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I understand there are two positive integers. I don't know how to prove that if $4$ does not divide $n$, then $2$ does not divide $m$ or $2$ does not divide $n$.

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closed as off-topic by Henrik, Saad, Leucippus, Mohammad Riazi-Kermani, Shailesh Mar 14 '18 at 5:26

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    $\begingroup$ Hint: prove the contrapositive, which is trivial. $\endgroup$ – Parcly Taxel Mar 13 '18 at 17:23
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    $\begingroup$ Try to not put your question in the title, write that in the body. Then choose a descriptive, short and powerful title to go with your post. Also include your work and attempts so we can provide you with a more useful answer $\endgroup$ – vrugtehagel Mar 13 '18 at 17:23
  • $\begingroup$ I'd rather say ‘nor $2$ divides $m$’, which is less ambiguous. $\endgroup$ – Bernard Mar 13 '18 at 17:41
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Simply, the condition, $4$ does not divide $mn$, means both $m$ and $n$ cannot be even natural numbers. That's because even $m$ and $n$ such as $m=2p$ and $n=2q$ (where $p,q\ge1$) give you $mn=4pq$, which is divisible by $4$. Thus, they are either both odd or odd-even combinations.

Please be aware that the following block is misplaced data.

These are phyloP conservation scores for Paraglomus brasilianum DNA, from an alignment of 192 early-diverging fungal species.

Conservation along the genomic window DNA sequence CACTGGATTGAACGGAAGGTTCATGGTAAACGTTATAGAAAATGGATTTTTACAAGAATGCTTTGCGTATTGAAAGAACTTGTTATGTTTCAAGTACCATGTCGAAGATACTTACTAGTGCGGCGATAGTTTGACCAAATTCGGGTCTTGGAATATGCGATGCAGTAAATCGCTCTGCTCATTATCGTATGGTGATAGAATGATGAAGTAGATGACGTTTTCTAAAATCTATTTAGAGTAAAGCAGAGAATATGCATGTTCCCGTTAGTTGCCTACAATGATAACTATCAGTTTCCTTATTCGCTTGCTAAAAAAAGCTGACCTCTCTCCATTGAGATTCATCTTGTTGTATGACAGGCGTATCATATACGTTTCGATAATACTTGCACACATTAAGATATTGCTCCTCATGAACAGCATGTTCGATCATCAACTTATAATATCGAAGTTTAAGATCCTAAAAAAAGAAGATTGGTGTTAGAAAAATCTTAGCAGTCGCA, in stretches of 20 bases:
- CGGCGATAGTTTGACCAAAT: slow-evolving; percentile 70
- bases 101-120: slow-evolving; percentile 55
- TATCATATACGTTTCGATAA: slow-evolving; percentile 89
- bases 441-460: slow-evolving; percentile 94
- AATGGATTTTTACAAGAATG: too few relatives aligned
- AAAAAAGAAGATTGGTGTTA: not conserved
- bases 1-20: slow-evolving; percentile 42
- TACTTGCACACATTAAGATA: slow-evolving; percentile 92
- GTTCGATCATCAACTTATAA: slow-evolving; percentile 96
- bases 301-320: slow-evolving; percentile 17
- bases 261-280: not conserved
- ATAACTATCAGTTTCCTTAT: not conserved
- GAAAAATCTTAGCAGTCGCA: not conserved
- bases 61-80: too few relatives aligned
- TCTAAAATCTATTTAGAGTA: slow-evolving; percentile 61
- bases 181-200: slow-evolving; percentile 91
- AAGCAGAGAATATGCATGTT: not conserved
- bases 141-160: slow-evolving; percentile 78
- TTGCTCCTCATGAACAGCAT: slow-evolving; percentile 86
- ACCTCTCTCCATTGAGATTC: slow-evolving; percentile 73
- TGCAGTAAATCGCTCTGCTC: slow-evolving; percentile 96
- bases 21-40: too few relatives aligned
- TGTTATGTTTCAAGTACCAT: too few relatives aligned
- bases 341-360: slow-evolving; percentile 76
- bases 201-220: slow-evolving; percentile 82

Case 1: Let both $m$ and $n$ be odd. Thus, none is divisible by $2$. In addition, $mn=(2s+1)(2t+1)=4st+2(s+t)+1=2(2st+s+t)+1$, is odd as well (where $s,t\ge1$), therefore not divisable by $4$ (initial condition).

Case 2: Let one be odd, and the other be even. Thus, only one of them (either $m$ or $n$) is divisible by $2$. For example, let $m$ be even and $n$ be odd such that $m=2p$ and $n=2q+1$ where $p,q\ge1$. Between them, only $m$ is divisible by $2$ (and vise versa if let $n$ be even). Also, $mn=2p(2q+1)$, is even in both instances, and divisible only by $2$ for all odd $p$ (the initial condition).

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Hint:

by contraposition, suppose that $4$ does not divide $mn$ but $m=2k$ and $n=2h$

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